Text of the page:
Dear Rusty: My wife and I were both born in 1953. My wife will reach her full retirement age in March 2019 and I will reach mine in June of 2019. My wife's benefit will be roughly $2,200/month and mine will be about $2,700/month if we were to file for payments. An option I have considered is spousal benefits only. In June of 2019 can my wife or I file and suspend our benefits and the other file for spousal benefits and receive half of the others benefits while both our benefits continue to earn credit (8% per year) until we both hit 70? Signed: Looking to Maximize
Dear Looking: Well, you can’t do things quite the way you suggest, but you do have a different option known as the “restricted application for spousal benefits only” which either of you can exercise because you were both born before the cutoff date in the 2015 law which changed the File and Suspend option.
You can’t both “file and suspend” benefits as you asked but using the Restricted Application (RA) allows one of you to file for benefits and the other to file the RA to collect half of the other spouse’s benefit while allowing their own benefit to grow. To use the restricted application, I usually suggest that the lower-earning spouse apply for their retirement benefits first, allowing the higher-earning spouse to file the RA and collect ½ of the lower-earning spouse’s benefit while their own retirement benefit grows at a rate of 8% per year of delay (actually 2/3rds of 1% per month of delay). You can delay up until age 70 when you’ll get 32% more than you will get at age 66.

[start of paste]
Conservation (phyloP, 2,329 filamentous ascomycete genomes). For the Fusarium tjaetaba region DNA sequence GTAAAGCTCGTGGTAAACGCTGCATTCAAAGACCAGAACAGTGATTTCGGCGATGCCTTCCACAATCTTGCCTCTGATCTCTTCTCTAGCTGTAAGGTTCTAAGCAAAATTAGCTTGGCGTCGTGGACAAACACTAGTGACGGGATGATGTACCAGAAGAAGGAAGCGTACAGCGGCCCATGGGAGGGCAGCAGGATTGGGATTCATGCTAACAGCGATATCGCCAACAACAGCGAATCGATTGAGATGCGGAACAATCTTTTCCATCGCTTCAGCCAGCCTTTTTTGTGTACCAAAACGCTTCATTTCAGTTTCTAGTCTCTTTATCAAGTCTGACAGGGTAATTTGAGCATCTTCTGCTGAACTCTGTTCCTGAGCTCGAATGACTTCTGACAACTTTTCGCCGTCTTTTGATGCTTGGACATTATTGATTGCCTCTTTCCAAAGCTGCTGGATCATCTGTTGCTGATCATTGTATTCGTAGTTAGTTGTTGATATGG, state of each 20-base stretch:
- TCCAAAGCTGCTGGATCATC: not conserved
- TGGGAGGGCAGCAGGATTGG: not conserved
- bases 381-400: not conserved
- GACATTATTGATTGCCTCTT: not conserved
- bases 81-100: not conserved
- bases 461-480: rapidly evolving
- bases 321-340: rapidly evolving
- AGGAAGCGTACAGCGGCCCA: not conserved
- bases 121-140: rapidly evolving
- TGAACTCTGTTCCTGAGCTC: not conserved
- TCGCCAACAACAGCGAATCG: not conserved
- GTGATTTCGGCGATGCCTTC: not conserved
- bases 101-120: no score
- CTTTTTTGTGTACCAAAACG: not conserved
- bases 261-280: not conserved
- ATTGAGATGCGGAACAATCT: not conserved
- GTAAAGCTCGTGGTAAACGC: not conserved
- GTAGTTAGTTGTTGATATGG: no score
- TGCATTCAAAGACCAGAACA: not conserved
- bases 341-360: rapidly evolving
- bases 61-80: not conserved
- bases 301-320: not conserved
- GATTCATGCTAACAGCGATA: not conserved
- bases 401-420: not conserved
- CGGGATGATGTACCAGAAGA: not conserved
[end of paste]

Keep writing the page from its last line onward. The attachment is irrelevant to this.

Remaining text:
So if your wife applies in March 2019 and collects her full benefit, you could file the RA when you reach age 66 in June 2019 and get half of your wife’s benefit (about $1,100/month) for 4 years until you reach 70, at which point you can switch to your own retirement benefit which would be about $3564 per month (using the numbers you provided). Since your wife’s retirement benefit would always be more than her spousal benefit (half of your FRA benefit), she would continue receiving her own full retirement benefit, unless you should predecease her, in which case she would get 100% of the increased benefit you are receiving instead of her normal retirement benefit.
But there is another alternative: You could both simply wait until you are 70 to apply and both get the 32% benefit increase, which for your wife would mean about $700 more per month. Which is the better alternative? Only you can decide, while comparing expected longevity against your wife collecting an additional $700 per month starting at age 70. In a little over 6 years, your wife’s additional monthly benefit would offset what you would have received in spousal benefits from the Restricted Application, and she’d get the higher benefit for the rest of her life. In the end, it always comes down to how badly you need the money now, your health and your expected longevity.
This article is intended for information purposes only and does not represent legal or financial guidance. It presents the opinions and interpretations of the AMAC Foundation’s staff, trained and accredited by the National Social Security Association (NSSA). NSSA and the AMAC Foundation and its staff are not affiliated with or endorsed by the Social Security Administration or any other governmental entity. To submit a question, visit our website (amacfoundation.org/programs/social-security-advisory) or email us at ssadvisor@amacfoundation.org.


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